At age 42, Geoff figured Parkinson’s was ‘a disease for old people’. But as the reality of his diagnosis set in, the engineering lecturer was forced to contemplate a new way of living.
‘As my condition progressed, I had to start asking myself some hard questions,’ Geoff, now aged 56, recalls. ‘I didn’t want to spend the rest of my life watching telly. I wanted to contribute. But what workplace really needs people who can be perfectly calm, purposeful and productive one hour and then incapacitated the next?’
Then Geoff found the Cre8 shed in Wangaratta. Run by Catholic for-purpose organisation VMCH, Cre8 gives participants the opportunity to build on their carpentry skills, become more independent and confident, and connect with peers. Geoff describes it as a ‘revelation’.
‘Right from the start, it felt right. The staff were very friendly and caring; my abilities were respected, and my disabilities accepted. It felt like the kind of place where I could learn and grow with my changing abilities. Somewhere to learn and teach, where I could be inspired to design and create.’
This month VMCH is launching its Build a Shed appeal, aimed at raising $80,000 to open two more Cre8 sheds in metropolitan Melbourne and regional Victoria.
VMCH CEO Sonya Smart describes the success of Cre8 as ‘astonishing’ and says it addresses a service gap in the community to meet the diverse needs and goals of people with disability across generations.
‘Cre8 is many things to many people. It’s a safe and supportive place for teens to hang out after school and meet friends, for school leavers to pursue their woodwork interests and build their confidence, for adults to gain purpose through creating items to sell.
We’ve seen people walk into this program quite withdrawn and without much direction, but with some mentoring and support, they’ve become more confident in achieving their goals. It’s life-changing, and we’d love to see it happen for people in other communities.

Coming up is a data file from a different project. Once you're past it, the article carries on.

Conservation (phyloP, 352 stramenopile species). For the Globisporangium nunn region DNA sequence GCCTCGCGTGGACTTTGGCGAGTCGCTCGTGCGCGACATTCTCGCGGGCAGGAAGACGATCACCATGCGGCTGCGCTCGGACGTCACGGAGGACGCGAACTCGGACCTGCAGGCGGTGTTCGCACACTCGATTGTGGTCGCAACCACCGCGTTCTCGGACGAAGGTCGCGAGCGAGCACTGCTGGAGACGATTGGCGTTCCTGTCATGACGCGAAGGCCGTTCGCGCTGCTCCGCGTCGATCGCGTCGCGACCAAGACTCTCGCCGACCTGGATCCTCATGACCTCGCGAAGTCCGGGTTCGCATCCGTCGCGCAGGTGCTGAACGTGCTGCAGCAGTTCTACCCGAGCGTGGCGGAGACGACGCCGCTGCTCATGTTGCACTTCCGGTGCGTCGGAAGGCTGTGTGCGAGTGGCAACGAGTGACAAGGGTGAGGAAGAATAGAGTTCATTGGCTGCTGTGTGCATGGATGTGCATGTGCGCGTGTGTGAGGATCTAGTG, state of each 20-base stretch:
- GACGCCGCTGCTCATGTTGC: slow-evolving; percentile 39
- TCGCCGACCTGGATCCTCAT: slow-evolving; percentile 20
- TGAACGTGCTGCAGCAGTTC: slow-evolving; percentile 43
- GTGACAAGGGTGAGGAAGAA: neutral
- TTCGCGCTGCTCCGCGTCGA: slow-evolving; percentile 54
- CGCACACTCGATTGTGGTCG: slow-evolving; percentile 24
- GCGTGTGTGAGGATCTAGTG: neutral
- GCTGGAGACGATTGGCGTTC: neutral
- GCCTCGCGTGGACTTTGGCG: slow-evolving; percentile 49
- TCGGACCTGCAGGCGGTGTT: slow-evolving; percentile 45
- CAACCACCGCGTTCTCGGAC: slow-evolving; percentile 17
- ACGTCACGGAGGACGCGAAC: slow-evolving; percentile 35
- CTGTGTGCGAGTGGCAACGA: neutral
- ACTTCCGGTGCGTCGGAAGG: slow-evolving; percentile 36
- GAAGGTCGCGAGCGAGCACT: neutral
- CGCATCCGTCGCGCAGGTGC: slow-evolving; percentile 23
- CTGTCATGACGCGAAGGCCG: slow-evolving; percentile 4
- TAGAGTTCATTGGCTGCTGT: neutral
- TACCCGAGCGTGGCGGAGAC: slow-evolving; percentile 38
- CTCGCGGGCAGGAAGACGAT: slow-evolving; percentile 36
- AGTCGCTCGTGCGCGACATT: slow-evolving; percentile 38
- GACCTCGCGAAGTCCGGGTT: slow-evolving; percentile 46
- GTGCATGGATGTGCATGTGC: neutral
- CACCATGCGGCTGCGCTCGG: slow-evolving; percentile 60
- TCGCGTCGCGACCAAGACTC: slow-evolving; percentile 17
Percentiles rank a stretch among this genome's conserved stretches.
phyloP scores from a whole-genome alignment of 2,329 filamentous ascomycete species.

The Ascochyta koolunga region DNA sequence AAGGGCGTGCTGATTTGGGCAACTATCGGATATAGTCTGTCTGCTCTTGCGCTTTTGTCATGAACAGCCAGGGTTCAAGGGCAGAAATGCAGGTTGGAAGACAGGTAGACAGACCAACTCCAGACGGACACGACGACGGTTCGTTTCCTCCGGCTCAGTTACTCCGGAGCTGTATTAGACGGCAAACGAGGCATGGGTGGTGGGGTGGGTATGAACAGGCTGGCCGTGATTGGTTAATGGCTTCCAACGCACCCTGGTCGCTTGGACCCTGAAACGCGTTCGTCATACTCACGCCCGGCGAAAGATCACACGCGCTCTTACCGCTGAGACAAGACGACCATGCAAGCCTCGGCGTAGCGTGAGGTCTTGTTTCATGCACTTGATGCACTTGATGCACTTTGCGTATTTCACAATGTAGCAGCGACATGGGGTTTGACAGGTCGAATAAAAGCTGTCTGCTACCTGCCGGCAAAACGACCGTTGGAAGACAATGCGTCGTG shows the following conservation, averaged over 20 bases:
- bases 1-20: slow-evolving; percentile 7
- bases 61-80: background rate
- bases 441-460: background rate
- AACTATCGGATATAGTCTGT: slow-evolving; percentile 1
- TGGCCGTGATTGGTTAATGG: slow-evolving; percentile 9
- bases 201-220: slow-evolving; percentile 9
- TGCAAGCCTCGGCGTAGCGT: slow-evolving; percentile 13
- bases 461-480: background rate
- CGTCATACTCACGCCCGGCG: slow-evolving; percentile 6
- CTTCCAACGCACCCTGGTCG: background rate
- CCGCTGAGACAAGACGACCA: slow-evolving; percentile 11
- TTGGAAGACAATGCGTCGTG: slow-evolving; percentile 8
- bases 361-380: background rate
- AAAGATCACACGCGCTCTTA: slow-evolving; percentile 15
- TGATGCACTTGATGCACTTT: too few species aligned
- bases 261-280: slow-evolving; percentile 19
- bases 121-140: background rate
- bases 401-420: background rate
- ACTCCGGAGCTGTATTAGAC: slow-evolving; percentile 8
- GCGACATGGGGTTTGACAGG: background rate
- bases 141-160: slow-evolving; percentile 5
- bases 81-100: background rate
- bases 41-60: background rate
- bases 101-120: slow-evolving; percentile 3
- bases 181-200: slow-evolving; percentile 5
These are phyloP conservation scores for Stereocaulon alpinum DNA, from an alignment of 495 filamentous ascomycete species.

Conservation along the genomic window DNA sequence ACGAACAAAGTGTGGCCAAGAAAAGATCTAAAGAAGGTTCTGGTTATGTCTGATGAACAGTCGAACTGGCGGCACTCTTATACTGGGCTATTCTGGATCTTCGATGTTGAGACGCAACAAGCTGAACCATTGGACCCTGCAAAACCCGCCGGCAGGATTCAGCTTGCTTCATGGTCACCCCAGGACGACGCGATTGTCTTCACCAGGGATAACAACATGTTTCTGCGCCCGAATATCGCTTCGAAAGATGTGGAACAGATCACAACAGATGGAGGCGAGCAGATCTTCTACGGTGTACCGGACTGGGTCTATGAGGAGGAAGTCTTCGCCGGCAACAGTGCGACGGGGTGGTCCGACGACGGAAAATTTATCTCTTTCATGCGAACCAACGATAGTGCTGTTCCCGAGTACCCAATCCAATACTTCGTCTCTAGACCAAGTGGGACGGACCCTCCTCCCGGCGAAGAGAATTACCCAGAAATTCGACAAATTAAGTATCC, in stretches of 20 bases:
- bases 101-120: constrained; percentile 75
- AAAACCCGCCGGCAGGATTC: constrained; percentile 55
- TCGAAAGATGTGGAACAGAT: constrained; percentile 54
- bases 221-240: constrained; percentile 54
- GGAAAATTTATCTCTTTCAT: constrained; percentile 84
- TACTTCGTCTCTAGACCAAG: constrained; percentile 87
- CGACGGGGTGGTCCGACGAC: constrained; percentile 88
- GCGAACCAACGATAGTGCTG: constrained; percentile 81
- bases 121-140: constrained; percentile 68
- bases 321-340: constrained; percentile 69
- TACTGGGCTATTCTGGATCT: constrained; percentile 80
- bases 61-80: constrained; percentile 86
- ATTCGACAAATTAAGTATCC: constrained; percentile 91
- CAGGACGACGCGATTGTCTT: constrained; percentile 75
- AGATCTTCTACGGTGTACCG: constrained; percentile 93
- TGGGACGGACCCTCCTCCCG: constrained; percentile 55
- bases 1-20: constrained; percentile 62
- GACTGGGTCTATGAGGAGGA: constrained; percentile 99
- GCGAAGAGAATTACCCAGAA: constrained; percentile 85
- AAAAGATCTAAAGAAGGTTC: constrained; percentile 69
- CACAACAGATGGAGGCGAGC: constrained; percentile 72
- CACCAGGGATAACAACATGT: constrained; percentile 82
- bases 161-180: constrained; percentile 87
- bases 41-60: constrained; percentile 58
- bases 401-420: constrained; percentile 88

James, aged 23, joined Cre8 as a shy 19-year-old keen to build on his woodwork skills for a future career. Four years later, James is thriving.
‘I love creating new projects and sometimes taking them home to show off my hard work,’ he says.
‘The staff are like friends because we have a laugh, and they don’t tell us off. It helps me feel supported and I trust them, so I feel like I could talk to them about anything if I needed to.’
Likewise, Geoff says the social connections have been a bonus.
‘I am working alongside men and women of a broad range of backgrounds and abilities and making new friends. We help each other; we have a lot of laughs. It is a place where I can be me, in all my shakey, imperfect glory.’
Cre8 is part of VMCH’s wider Job Skills program, which gives people with disability the opportunity to build on their skills across areas such as horticulture, hospitality and retail in readiness to enter the paid workforce.
Working-aged people with disability are twice as likely as those without disability to be unemployed and to experience social isolation.
‘We’re hoping the public can get behind this important appeal to make a dent in these kinds of statistics,’ says Sonya. ‘We want to give people with disability the opportunity to carve out their own future, doing what they love.’
Geoff says he hopes to see his happiness mirrored in others through Build a Shed’s success.
It’s been incredible to be given real responsibilities and real work from the outset. People are putting their faith in me again, and from that my faith in the world is being restored. I feel hope again.